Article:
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Fostex CDR200

CD Recorder By Paul White
Published January 1998

Fostex CDR200

Why are CD recorders like buses? Paul White investigates.

Wrong answer. CD‑R recorders are like buses because they come in loads of different colours, and with lots of different company names on the side, but the chances are they're all made in the same couple of factories! In the case of the Fostex CDR200, the innards share a common heritage with the HHB CDR800 machine reviewed back in August 1997, and even though there are now machines on the market that cost even less, it's probably still fair to say that this particular mechanism (which is actually built by Pioneer) provides the basis of the least expensive pro machines that can use the low‑cost, non‑consumer CD‑R blanks. In fact, the Fostex machine comes in marginally under the cost of its HHB rival, which leaves you enough change for one or two blank discs.

The appeal of the stand‑alone CD‑R machine is that you don't have to spend ages messing around on a computer, creating Image files, adjusting PQ track ID points, then swearing at the monitor when you get a buffer under‑run and have to scrap the disk. On the other hand, most stand‑alone recorders — including this one — won't let you back up computer data. All you need is a DAT tape with the track IDs in the right place and the recorder automatically converts these to track IDs. Of course, copying is limited to real time, but you can always be doing something else while it's going on. You can also record from other digital sources, such as MiniDisc, DCC, CD or computer workstations with S/PDIF outputs, but if you're coming from a computer system that doesn't transmit track IDs, you'll have to enter these manually or use auto silence‑detection to do the job for you. When you're working from a source with no track IDs, the CDR200 can recognise the silences between tracks and add IDs automatically, but of course this is only suitable for conventional albums with discretely‑spaced tracks. Live albums with audience noise between the tracks will need to be ID'd manually. The track gap recognition is preset to two seconds, which may not suit all material, though the detector threshold that decides what should be interpreted as silence can be reset if needed. Unfortunately, because CD‑R is a write‑once process, manual track IDs have to be entered during recording, and if you get one wrong you can't change it. The CDR200 is also not equipped to write to re‑recordable CD‑R.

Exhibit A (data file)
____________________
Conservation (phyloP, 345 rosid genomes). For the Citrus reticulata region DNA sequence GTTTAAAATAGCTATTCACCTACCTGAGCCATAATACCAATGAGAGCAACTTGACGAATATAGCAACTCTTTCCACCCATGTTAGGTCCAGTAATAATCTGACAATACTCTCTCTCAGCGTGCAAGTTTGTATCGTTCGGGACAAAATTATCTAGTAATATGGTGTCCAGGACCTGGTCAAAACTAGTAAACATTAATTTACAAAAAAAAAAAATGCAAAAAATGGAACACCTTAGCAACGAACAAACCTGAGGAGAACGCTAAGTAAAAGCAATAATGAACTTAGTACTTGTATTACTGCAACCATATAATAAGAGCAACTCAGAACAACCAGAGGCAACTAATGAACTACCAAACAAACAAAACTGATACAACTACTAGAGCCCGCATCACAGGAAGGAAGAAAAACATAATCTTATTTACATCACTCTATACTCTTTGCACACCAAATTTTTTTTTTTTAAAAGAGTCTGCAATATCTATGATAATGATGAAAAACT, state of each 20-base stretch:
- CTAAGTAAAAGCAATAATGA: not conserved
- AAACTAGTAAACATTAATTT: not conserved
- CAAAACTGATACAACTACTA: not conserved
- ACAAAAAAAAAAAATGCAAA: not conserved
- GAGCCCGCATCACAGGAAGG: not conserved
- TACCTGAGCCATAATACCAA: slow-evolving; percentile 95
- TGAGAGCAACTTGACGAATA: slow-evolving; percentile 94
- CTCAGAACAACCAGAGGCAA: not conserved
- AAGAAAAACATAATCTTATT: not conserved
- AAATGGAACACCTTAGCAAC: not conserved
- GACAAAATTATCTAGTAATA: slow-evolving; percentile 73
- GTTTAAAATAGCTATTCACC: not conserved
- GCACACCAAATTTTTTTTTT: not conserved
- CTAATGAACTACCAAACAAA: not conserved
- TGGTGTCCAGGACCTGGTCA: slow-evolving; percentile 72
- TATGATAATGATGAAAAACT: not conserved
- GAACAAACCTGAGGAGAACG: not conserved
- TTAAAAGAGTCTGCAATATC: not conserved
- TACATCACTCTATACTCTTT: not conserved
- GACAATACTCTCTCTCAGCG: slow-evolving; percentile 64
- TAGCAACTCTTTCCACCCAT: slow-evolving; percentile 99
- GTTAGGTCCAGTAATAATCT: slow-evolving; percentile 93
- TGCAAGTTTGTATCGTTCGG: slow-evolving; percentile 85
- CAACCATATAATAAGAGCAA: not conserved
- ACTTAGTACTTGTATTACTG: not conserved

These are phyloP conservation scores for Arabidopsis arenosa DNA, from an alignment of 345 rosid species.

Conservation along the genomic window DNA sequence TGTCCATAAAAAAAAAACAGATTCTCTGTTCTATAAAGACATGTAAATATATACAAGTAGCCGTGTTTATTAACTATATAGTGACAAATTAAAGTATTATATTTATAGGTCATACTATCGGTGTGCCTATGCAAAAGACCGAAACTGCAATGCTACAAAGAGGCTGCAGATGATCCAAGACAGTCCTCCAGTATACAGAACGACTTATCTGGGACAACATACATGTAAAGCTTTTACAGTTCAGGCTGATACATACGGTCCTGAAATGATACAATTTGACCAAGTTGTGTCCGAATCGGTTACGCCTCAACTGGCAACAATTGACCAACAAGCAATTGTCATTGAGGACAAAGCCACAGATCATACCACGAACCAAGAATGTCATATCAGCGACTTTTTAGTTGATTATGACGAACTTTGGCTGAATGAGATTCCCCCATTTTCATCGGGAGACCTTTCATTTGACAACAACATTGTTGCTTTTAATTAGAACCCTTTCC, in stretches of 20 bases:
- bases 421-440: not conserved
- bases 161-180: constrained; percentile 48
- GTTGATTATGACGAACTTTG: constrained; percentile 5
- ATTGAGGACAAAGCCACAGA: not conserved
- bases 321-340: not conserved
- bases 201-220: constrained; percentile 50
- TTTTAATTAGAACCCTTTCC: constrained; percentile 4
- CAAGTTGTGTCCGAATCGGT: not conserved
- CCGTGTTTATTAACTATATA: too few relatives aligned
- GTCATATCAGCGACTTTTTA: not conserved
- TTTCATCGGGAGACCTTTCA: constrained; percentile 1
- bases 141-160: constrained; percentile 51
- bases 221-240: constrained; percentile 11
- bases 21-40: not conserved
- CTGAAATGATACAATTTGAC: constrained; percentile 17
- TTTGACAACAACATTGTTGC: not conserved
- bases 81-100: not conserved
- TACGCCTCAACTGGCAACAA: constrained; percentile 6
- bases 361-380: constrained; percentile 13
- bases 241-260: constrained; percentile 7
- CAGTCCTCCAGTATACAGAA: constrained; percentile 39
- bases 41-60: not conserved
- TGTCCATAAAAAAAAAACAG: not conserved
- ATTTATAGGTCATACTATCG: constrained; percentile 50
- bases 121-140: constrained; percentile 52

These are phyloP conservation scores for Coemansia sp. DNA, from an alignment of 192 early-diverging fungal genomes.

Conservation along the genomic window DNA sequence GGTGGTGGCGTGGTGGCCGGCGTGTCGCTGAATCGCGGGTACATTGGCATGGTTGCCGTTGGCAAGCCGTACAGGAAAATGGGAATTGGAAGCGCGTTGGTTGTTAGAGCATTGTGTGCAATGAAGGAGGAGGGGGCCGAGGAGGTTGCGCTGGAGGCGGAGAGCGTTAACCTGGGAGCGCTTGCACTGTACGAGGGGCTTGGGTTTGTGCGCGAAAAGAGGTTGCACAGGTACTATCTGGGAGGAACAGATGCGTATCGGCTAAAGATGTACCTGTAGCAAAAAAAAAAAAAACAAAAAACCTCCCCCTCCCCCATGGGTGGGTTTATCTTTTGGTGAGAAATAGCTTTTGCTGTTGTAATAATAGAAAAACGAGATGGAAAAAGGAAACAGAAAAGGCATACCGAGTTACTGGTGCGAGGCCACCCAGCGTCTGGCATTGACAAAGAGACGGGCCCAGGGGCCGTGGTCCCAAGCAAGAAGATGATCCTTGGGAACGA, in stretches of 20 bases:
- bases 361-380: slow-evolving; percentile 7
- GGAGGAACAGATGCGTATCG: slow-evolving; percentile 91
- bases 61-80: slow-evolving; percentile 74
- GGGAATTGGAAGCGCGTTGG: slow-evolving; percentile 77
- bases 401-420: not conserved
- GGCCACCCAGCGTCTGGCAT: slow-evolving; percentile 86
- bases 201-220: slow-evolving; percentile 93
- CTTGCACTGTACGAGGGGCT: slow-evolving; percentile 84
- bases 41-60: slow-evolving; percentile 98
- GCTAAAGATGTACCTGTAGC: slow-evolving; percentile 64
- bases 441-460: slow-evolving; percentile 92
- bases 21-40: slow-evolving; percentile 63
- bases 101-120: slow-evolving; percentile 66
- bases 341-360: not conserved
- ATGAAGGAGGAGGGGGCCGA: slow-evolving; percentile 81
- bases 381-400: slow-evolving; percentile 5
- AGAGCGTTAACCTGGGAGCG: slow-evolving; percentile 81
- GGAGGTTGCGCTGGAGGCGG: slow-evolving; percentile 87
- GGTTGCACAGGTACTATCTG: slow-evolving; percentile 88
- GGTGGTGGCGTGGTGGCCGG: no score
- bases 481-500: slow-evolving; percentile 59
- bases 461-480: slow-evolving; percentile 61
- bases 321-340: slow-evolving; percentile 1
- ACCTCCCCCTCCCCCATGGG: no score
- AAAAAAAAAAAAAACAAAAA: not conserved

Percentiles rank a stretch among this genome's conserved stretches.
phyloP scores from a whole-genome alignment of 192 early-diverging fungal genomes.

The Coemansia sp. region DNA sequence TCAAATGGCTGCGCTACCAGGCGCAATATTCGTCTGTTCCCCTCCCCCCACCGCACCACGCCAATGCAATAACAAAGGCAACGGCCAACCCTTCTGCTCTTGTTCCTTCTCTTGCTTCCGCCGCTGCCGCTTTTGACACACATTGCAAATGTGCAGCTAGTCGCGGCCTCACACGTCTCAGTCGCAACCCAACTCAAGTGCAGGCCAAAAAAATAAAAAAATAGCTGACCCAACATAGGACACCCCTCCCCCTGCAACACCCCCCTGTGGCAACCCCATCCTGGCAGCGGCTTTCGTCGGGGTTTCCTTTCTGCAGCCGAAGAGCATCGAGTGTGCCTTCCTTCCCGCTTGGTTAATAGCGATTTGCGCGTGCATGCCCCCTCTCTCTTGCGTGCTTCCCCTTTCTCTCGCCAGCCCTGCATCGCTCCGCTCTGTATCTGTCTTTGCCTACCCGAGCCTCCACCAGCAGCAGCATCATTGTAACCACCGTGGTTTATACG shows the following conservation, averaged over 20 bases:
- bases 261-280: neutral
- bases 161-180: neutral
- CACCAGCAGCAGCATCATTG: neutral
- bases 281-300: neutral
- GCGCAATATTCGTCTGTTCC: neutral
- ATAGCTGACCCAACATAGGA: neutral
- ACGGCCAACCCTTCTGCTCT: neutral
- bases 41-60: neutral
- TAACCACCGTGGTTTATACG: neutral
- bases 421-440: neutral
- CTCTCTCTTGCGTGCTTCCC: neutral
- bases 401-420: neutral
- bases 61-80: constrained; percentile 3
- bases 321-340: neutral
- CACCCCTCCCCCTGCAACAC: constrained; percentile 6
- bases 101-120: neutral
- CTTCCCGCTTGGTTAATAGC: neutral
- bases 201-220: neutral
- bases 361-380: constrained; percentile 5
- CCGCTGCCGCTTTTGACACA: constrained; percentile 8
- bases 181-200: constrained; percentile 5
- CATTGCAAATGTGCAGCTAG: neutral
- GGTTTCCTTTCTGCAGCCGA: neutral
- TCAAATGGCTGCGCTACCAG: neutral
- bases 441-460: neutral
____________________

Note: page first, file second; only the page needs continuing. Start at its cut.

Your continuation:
Hardware

The Fostex CDR200 is a neat, 3U rackmounting machine with...

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Published January 1998